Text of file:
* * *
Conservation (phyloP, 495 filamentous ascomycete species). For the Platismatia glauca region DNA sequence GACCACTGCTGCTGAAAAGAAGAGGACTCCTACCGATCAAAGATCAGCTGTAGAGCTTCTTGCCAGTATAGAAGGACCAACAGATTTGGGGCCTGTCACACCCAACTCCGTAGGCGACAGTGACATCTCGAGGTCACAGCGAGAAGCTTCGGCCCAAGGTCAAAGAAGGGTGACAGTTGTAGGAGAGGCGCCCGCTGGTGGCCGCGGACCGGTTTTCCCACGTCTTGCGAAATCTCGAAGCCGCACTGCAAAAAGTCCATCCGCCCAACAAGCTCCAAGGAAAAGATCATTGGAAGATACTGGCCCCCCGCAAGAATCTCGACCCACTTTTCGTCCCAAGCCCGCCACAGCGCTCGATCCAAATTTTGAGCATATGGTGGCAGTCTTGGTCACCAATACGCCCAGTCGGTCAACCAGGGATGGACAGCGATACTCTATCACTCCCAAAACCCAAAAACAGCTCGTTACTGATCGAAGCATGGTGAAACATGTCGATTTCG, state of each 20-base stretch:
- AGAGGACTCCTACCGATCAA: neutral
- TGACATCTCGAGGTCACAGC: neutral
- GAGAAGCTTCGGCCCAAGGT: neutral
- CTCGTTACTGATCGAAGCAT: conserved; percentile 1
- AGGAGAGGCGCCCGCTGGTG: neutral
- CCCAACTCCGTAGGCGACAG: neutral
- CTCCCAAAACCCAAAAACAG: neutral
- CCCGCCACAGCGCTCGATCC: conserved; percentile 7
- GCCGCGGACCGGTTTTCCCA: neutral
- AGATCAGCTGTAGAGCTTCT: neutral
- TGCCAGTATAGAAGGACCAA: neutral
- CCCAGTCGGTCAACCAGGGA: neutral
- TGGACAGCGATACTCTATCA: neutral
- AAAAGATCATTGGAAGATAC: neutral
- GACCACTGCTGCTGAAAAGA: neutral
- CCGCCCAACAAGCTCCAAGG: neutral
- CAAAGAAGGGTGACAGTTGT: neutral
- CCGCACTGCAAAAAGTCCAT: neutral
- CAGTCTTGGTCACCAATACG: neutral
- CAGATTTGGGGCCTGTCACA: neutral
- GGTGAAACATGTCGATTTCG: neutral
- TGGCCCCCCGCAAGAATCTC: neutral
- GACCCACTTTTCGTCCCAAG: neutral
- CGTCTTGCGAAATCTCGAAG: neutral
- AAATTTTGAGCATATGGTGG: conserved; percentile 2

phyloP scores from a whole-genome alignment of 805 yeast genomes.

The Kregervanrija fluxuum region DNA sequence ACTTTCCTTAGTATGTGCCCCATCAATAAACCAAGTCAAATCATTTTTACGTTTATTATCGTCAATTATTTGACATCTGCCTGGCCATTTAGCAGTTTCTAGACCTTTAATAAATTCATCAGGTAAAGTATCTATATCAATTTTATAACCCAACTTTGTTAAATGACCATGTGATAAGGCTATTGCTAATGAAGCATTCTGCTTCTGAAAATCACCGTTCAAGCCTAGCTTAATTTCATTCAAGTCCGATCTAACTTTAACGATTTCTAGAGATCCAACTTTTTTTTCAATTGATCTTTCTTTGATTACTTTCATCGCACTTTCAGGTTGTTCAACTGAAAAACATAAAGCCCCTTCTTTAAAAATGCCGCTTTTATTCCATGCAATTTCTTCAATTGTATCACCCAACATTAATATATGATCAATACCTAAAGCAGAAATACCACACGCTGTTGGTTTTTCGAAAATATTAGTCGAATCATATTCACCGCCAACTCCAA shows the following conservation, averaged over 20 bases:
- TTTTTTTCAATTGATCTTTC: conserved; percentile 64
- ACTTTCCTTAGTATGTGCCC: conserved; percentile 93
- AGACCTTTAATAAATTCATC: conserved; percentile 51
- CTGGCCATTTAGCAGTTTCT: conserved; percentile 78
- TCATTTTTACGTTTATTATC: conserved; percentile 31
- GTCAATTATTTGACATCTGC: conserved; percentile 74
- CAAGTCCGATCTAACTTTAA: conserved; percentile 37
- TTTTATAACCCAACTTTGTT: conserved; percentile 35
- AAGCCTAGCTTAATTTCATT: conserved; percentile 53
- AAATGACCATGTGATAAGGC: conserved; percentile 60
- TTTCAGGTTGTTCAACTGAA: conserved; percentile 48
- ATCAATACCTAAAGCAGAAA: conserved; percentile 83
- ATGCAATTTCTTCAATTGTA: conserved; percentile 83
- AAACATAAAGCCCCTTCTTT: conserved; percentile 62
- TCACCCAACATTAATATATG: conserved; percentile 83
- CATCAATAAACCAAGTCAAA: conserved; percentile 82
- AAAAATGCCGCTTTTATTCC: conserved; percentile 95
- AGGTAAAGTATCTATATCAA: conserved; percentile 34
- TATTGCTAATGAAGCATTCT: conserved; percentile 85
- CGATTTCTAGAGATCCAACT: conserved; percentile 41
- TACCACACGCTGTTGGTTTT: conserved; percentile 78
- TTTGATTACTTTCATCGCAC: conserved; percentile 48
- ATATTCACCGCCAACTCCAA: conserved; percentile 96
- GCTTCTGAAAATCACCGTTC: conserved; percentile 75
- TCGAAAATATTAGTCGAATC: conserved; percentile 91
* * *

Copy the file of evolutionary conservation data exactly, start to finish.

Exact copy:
Conservation (phyloP, 495 filamentous ascomycete species). For the Platismatia glauca region DNA sequence GACCACTGCTGCTGAAAAGAAGAGGACTCCTACCGATCAAAGATCAGCTGTAGAGCTTCTTGCCAGTATAGAAGGACCAACAGATTTGGGGCCTGTCACACCCAACTCCGTAGGCGACAGTGACATCTCGAGGTCACAGCGAGAAGCTTCGGCCCAAGGTCAAAGAAGGGTGACAGTTGTAGGAGAGGCGCCCGCTGGTGGCCGCGGACCGGTTTTCCCACGTCTTGCGAAATCTCGAAGCCGCACTGCAAAAAGTCCATCCGCCCAACAAGCTCCAAGGAAAAGATCATTGGAAGATACTGGCCCCCCGCAAGAATCTCGACCCACTTTTCGTCCCAAGCCCGCCACAGCGCTCGATCCAAATTTTGAGCATATGGTGGCAGTCTTGGTCACCAATACGCCCAGTCGGTCAACCAGGGATGGACAGCGATACTCTATCACTCCCAAAACCCAAAAACAGCTCGTTACTGATCGAAGCATGGTGAAACATGTCGATTTCG, state of each 20-base stretch:
- AGAGGACTCCTACCGATCAA: neutral
- TGACATCTCGAGGTCACAGC: neutral
- GAGAAGCTTCGGCCCAAGGT: neutral
- CTCGTTACTGATCGAAGCAT: conserved; percentile 1
- AGGAGAGGCGCCCGCTGGTG: neutral
- CCCAACTCCGTAGGCGACAG: neutral
- CTCCCAAAACCCAAAAACAG: neutral
- CCCGCCACAGCGCTCGATCC: conserved; percentile 7
- GCCGCGGACCGGTTTTCCCA: neutral
- AGATCAGCTGTAGAGCTTCT: neutral
- TGCCAGTATAGAAGGACCAA: neutral
- CCCAGTCGGTCAACCAGGGA: neutral
- TGGACAGCGATACTCTATCA: neutral
- AAAAGATCATTGGAAGATAC: neutral
- GACCACTGCTGCTGAAAAGA: neutral
- CCGCCCAACAAGCTCCAAGG: neutral
- CAAAGAAGGGTGACAGTTGT: neutral
- CCGCACTGCAAAAAGTCCAT: neutral
- CAGTCTTGGTCACCAATACG: neutral
- CAGATTTGGGGCCTGTCACA: neutral
- GGTGAAACATGTCGATTTCG: neutral
- TGGCCCCCCGCAAGAATCTC: neutral
- GACCCACTTTTCGTCCCAAG: neutral
- CGTCTTGCGAAATCTCGAAG: neutral
- AAATTTTGAGCATATGGTGG: conserved; percentile 2

phyloP scores from a whole-genome alignment of 805 yeast genomes.

The Kregervanrija fluxuum region DNA sequence ACTTTCCTTAGTATGTGCCCCATCAATAAACCAAGTCAAATCATTTTTACGTTTATTATCGTCAATTATTTGACATCTGCCTGGCCATTTAGCAGTTTCTAGACCTTTAATAAATTCATCAGGTAAAGTATCTATATCAATTTTATAACCCAACTTTGTTAAATGACCATGTGATAAGGCTATTGCTAATGAAGCATTCTGCTTCTGAAAATCACCGTTCAAGCCTAGCTTAATTTCATTCAAGTCCGATCTAACTTTAACGATTTCTAGAGATCCAACTTTTTTTTCAATTGATCTTTCTTTGATTACTTTCATCGCACTTTCAGGTTGTTCAACTGAAAAACATAAAGCCCCTTCTTTAAAAATGCCGCTTTTATTCCATGCAATTTCTTCAATTGTATCACCCAACATTAATATATGATCAATACCTAAAGCAGAAATACCACACGCTGTTGGTTTTTCGAAAATATTAGTCGAATCATATTCACCGCCAACTCCAA shows the following conservation, averaged over 20 bases:
- TTTTTTTCAATTGATCTTTC: conserved; percentile 64
- ACTTTCCTTAGTATGTGCCC: conserved; percentile 93
- AGACCTTTAATAAATTCATC: conserved; percentile 51
- CTGGCCATTTAGCAGTTTCT: conserved; percentile 78
- TCATTTTTACGTTTATTATC: conserved; percentile 31
- GTCAATTATTTGACATCTGC: conserved; percentile 74
- CAAGTCCGATCTAACTTTAA: conserved; percentile 37
- TTTTATAACCCAACTTTGTT: conserved; percentile 35
- AAGCCTAGCTTAATTTCATT: conserved; percentile 53
- AAATGACCATGTGATAAGGC: conserved; percentile 60
- TTTCAGGTTGTTCAACTGAA: conserved; percentile 48
- ATCAATACCTAAAGCAGAAA: conserved; percentile 83
- ATGCAATTTCTTCAATTGTA: conserved; percentile 83
- AAACATAAAGCCCCTTCTTT: conserved; percentile 62
- TCACCCAACATTAATATATG: conserved; percentile 83
- CATCAATAAACCAAGTCAAA: conserved; percentile 82
- AAAAATGCCGCTTTTATTCC: conserved; percentile 95
- AGGTAAAGTATCTATATCAA: conserved; percentile 34
- TATTGCTAATGAAGCATTCT: conserved; percentile 85
- CGATTTCTAGAGATCCAACT: conserved; percentile 41
- TACCACACGCTGTTGGTTTT: conserved; percentile 78
- TTTGATTACTTTCATCGCAC: conserved; percentile 48
- ATATTCACCGCCAACTCCAA: conserved; percentile 96
- GCTTCTGAAAATCACCGTTC: conserved; percentile 75
- TCGAAAATATTAGTCGAATC: conserved; percentile 91